You die and when you wake up you see blinding light, shadowy figures bent over you. You realize you’re on an operating table. The procedure is radical but the doctors assure you that you’re part of important work, very important work. They try to explain but you’re doped up, hazy on the details. This isn’t your when. It’s later. The elephant is nearly extinct and they’ve tried everything to breed new ones. Every female elephant died so you’ll have to fit the bill. They apologize for keeping you awake for the procedure but it’s important that you remain conscious so they can monitor your brain function and be sure the grafts take.
They remove your arms and legs. Looking down, there’s a moment where your limbs are part of you, still attached, like they could be saved, then a small cut later and they’re pieces of meat, cast aside into a bin with dozens of others. Spare parts for some other experiment or food for some beast? You never can tell.
They shave your head. They remove your sex organs. They pump what’s left of your body full of fluid and your torso swells, so much fluid it beads like sweat from your pore. The fluid leaks from your nipples, your belly button, your anus, the wound where your old genitals lived and your new genitals will go. The smell is medicinal, bitter. Despite the drugs making your head fuzzy, it occurs to you to protest.
It’s all the luck of the draw, they tell you; you’ve been chosen.
You say you want your arms and legs back and they tell you that you’re saving a beautiful species of life, that you’re a hero. They bring large cylinders of twitching meat toward you. It takes four doctors to carry each one, they’re as thick around as your waist. They’re pinkish grey, thick and rough, branches of blood vessels and nerve endings waving from the ends like sea fans. You feel them sink into your flesh, sucking onto the missing parts where your arms and legs were. There has been no pain and no physical discomfort until now, this madding itch under your skin that you can’t scratch. The limbs are too big for you, you lay spread eagled like a toddler bundled in a snow suit. The doctors bring more grafts, flat slabs of flesh they lay over your chest, your groin, your stomach. The weight is crushing, the new reproductive system like a fist, the itch is maddening. You protest some more but they’ve stopped listening, stopped caring about keeping you calm. This is the tricky part, lifting your body up so they can lay you on a bed of pinkish grey flesh the size of a queen bed. Either the grafts will adhere and create a new you, or the experiment will fail and you’ll fall apart.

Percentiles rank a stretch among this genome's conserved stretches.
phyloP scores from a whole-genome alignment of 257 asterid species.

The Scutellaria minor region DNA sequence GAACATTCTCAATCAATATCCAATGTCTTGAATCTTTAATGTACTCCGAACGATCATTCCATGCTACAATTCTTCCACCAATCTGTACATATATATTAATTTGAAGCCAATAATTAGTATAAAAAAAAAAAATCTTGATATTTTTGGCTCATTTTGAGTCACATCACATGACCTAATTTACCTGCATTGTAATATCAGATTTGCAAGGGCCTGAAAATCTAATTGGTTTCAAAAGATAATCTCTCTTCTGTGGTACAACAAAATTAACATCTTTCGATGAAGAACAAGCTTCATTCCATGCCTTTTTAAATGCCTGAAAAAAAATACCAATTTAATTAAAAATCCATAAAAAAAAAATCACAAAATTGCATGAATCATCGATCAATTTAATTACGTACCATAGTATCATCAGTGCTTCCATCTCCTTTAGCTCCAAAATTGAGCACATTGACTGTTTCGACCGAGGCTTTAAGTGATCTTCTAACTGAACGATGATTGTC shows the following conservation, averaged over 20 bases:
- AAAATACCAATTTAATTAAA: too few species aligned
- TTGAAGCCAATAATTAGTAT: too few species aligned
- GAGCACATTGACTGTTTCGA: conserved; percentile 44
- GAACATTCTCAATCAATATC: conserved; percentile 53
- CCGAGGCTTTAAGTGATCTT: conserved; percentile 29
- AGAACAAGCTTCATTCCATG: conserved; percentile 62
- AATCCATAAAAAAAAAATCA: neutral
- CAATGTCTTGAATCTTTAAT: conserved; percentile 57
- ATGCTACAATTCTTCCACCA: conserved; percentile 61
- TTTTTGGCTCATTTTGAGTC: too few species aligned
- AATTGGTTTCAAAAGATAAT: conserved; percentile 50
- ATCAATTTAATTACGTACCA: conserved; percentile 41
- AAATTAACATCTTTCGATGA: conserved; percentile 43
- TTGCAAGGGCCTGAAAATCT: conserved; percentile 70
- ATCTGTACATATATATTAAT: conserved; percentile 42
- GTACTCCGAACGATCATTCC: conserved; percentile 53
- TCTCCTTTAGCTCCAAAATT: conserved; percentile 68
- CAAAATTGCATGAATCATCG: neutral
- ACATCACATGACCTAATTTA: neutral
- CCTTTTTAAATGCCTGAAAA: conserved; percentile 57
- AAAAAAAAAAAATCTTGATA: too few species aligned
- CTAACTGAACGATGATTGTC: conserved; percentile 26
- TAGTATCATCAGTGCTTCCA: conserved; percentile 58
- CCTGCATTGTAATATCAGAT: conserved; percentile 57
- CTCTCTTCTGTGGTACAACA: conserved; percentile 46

They lay you back, using a harness because of how much weight you’ve gained. It’s like being enfolded in a huge pair of hands. Your body swells to fit your new arms. Your tiny head is still perched on top. You’ve stopped protesting and starting crying, not because it hurts but because you feel violated, like electric shock. Electric shock doesn’t hurt but it courses through you and your limbs move but they’re not your own and this is like that, your body responding to impulses you haven’t created in your head but in your flesh and you know the truth, that you’re a machine, spare parts, just the way they’re treating you.
The doctors stop supporting your head. You lay back into a neck and a set of floppy ears, grafting themselves to you like a massaging shampoo. They use a crane to lower the face, the trunk that will be your new mouth and nose, the mask that will be your new eyes, and you stop being lulled by the graft attaching itself to your head, you scream at the top of your lungs as those sea fan nerve endings and blood vessels search for your face, scream at the doctors to stop, stop, that this is enough, but your cries are muffled as the elephant face sucks itself to your head. At first it’s like having a dentist try to force both his arms into your lungs, then it’s like sucking long breaths through a straw, then your new mouth falls open, the jaw heavier than your entire head used to be, everything is heavy, heavier than you should be able to lift, but somehow you do, stumbling away from the doctors, knocking equipment into ruin.
Now the guards come because you’re something dangerous. The doctors apologize for rushing things. They’d like to give the grafts more time to heal but the bull elephant is quite crazed so there’s no time, it has to be now. If you could become accustomed to your new body then you’d crush them all, but they use cattle prods to force you into another chamber which quickly seals shut.